JAVA WITH JO – 04.10.2017: Running Away From It All

By Johanna Carney, Staff Writer



I have this love/hate relationship with running.  I hate running; but I love being a  runner.  

Don’t get me wrong.  There are days, when the wind is softly kissing my back, the sky is a perfect cloudless cerulean, and the only sounds to be heard are my own breathing and footfalls, that I feel like I could run for miles and miles.

But most days aren’t like that.  Let’s face it.  Running is hard, and there are many days I have to push myself out that front door.  “It’s still chilly; I’ll go when it warms up a bit.”  “I just ate, I’d better give the food a little time to digest.”  If I let myself, I could come up with and endless litany of excuses to stay in the house and on the couch.

7I don’t think I’m alone in this feeling.  Most people aren’t working out because it feels so good in the moment, because it doesn’t.  

So why do we do it?  Why do we battle sore muscles, shin splints, and the like?  Why do we drag ourselves out of our warm beds long before the sun has even begun to touch the horizon?  Why do we struggle to keep putting one foot in front of the other, slogging through mile after mile, sweating and straining and hurting, always hurting?

I can’t speak for everyone, of course.  When I asked my sister why she runs, she told me: “I run because it makes me feel good physically, mentally, and emotionally.”  A work friend told me that he and his wife both run to keep their heads clear.

For me, that’s the key.  A run does good things for me.  When I get out there all alone, and my legs and arms and lungs are doing their thing, my mind begins to untangle.  Sometimes I feel that if a run was long enough, I could solve all of my problems and the rest of the world’s as well.  The demons that chase me can be outrun, if only for a little while.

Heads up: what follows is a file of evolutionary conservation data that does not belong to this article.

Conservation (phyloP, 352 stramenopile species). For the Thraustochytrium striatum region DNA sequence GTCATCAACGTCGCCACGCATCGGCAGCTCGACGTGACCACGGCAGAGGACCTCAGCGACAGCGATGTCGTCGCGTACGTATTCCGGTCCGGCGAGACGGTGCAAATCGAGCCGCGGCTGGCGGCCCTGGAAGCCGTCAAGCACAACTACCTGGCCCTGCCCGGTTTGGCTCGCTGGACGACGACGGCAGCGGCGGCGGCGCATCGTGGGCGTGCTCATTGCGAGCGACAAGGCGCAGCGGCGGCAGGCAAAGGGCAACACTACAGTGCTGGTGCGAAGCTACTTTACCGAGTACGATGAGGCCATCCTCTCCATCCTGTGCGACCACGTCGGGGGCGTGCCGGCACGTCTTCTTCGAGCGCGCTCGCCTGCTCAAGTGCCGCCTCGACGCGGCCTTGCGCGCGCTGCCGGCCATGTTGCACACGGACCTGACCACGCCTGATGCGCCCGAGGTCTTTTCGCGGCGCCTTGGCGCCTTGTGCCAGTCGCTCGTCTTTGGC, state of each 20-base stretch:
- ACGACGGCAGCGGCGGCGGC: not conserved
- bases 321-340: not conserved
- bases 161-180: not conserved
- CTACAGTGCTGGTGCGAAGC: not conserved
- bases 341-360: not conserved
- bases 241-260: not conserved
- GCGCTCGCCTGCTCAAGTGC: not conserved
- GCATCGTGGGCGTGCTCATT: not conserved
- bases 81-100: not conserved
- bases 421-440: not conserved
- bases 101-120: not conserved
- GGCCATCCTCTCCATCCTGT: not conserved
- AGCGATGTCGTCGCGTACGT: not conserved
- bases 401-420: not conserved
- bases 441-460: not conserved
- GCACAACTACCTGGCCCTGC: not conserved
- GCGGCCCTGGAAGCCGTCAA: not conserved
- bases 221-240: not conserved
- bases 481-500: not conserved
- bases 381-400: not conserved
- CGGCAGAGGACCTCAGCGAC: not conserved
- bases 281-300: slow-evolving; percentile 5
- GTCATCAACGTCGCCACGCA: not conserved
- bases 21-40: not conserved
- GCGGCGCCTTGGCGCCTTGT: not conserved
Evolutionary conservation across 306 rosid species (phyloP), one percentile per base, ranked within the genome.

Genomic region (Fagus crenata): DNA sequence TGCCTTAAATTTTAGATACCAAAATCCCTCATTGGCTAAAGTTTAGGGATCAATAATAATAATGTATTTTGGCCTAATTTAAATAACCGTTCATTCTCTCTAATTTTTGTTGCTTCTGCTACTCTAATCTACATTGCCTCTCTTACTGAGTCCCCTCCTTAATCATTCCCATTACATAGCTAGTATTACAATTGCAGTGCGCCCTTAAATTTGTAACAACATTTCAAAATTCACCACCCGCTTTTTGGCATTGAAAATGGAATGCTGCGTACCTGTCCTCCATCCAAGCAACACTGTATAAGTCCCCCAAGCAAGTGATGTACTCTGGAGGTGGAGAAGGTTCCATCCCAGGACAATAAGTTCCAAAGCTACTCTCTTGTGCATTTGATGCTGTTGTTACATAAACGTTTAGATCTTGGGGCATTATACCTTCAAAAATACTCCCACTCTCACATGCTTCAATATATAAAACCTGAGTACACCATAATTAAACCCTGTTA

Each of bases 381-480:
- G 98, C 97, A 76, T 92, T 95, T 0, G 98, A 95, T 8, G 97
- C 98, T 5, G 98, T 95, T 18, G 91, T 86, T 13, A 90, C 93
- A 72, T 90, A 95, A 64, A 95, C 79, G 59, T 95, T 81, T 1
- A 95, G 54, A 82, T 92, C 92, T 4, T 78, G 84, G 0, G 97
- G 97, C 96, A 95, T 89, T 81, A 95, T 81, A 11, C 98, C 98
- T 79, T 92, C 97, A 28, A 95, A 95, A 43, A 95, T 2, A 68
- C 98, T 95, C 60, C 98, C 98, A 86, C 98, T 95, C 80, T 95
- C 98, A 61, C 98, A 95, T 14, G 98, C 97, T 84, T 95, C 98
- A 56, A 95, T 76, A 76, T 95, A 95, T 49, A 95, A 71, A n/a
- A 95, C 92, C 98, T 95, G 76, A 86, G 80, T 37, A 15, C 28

The more difficult a run is, the more concentration it requires.  And like most middle-agers, my brain can only focus on one thing at a time.  So the petty annoyances from work today? Forgotten.  My to-do list? Put away for now.  All that matters is the path ahead of me and the single-minded determination it will take to, in the immortal words of Dory, “Just keep swimming”.


Running is a singular sport.  I’ve never been a natural athlete; you wouldn’t want me on your team.  But that’s the thing about being a runner: you don’t have to be good at it, you only have to be persistent. Even in local races, you’ll find that most runners are only competing against themselves.  Sure, there’s a winner in every class, and bringing home a trophy or a medal is the perfect end to a race well run.  In most cases, however, the clock is our competition, and hitting our target time or pace is our single goal.

When that happens, that’s when the magic begins.  If I tell myself that I’m going to run nine miles today, or that this is the day I’m going to average below eight minutes a mile, and then I crush that goal, I feel like a badass!  I feel like the Wonder Woman version of me!  Who couldn’t use the boost of self-confidence that comes from learning that your body can do things you never thought possible, that the limits you can push yourself to are further than you imagined?

And so, I run.  I run to let my mind wander.  I run to escape the world for a bit.  I run to challenge myself, to push my body, to find my limits.  And I run to feel more like, well…me.  

Someday scientists may create the magic pill that calms the mind, opens the heart, and frees the spirit.  Until then….I’ve got to run.